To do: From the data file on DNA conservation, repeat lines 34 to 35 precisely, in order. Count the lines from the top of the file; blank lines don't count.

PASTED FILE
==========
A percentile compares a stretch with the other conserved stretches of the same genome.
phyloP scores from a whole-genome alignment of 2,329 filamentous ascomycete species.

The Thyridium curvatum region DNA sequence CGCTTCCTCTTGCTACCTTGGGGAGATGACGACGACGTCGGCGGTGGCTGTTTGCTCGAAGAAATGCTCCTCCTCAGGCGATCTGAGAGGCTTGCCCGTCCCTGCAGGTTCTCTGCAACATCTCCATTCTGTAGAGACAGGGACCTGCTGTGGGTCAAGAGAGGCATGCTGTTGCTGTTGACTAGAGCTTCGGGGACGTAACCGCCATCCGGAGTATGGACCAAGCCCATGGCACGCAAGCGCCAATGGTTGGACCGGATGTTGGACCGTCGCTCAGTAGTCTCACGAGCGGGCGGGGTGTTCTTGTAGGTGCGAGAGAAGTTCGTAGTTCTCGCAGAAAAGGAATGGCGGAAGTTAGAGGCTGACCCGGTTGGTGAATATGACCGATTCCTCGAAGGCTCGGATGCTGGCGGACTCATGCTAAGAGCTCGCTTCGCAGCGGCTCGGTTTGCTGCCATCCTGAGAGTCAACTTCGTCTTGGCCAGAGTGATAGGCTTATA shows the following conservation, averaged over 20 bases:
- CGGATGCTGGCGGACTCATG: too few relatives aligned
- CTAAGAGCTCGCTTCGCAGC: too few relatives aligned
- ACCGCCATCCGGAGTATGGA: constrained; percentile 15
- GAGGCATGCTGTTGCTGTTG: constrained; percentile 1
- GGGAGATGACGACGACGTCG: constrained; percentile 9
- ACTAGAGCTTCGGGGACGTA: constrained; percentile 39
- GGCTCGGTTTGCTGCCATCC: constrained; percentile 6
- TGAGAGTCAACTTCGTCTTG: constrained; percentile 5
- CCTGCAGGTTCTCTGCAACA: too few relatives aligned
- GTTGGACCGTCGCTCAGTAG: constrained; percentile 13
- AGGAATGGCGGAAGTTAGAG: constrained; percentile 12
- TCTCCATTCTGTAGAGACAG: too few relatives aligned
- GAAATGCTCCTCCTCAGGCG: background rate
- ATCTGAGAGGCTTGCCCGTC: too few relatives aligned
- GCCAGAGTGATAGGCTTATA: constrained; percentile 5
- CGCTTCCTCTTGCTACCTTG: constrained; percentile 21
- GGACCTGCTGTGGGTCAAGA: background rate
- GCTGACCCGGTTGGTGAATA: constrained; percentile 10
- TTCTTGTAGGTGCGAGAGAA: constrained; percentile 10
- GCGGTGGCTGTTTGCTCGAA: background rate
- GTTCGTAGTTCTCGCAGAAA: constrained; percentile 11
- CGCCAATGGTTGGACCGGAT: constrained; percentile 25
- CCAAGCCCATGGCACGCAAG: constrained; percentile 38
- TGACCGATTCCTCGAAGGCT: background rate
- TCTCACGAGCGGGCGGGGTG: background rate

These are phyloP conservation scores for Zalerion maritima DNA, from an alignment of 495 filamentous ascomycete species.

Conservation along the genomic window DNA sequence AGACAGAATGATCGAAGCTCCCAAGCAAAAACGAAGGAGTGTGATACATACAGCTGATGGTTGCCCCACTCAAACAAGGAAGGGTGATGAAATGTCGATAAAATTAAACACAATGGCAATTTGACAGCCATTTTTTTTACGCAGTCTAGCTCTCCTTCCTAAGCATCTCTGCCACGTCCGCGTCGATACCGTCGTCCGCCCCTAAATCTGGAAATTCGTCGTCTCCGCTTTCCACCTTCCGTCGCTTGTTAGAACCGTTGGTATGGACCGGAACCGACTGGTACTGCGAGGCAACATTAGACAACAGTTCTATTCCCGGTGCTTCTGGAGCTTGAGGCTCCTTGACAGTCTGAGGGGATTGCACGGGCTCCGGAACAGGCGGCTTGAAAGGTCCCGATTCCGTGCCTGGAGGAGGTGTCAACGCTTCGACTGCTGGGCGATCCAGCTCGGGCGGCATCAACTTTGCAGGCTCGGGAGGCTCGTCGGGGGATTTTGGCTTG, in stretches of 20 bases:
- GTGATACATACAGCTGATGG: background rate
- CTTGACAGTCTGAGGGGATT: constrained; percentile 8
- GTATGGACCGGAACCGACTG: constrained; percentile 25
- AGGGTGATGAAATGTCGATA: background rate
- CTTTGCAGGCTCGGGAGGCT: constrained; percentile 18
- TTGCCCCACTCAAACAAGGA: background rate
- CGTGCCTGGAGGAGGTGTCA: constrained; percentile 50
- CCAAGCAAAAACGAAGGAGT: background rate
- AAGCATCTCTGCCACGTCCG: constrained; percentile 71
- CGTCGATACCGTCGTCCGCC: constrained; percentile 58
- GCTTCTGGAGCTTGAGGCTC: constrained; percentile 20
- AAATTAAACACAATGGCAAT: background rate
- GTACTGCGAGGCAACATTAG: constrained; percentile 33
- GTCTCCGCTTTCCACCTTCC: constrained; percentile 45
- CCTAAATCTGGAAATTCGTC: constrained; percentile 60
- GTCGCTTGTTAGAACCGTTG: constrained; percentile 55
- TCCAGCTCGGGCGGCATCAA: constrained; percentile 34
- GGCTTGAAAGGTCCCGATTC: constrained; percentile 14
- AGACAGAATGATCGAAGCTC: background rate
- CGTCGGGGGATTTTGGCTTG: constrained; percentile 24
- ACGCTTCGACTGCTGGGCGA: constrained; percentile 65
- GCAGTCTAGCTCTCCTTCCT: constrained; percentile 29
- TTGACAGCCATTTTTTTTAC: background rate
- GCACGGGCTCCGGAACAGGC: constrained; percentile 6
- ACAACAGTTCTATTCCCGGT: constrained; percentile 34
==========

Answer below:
- AGGGTGATGAAATGTCGATA: background rate
- CTTTGCAGGCTCGGGAGGCT: constrained; percentile 18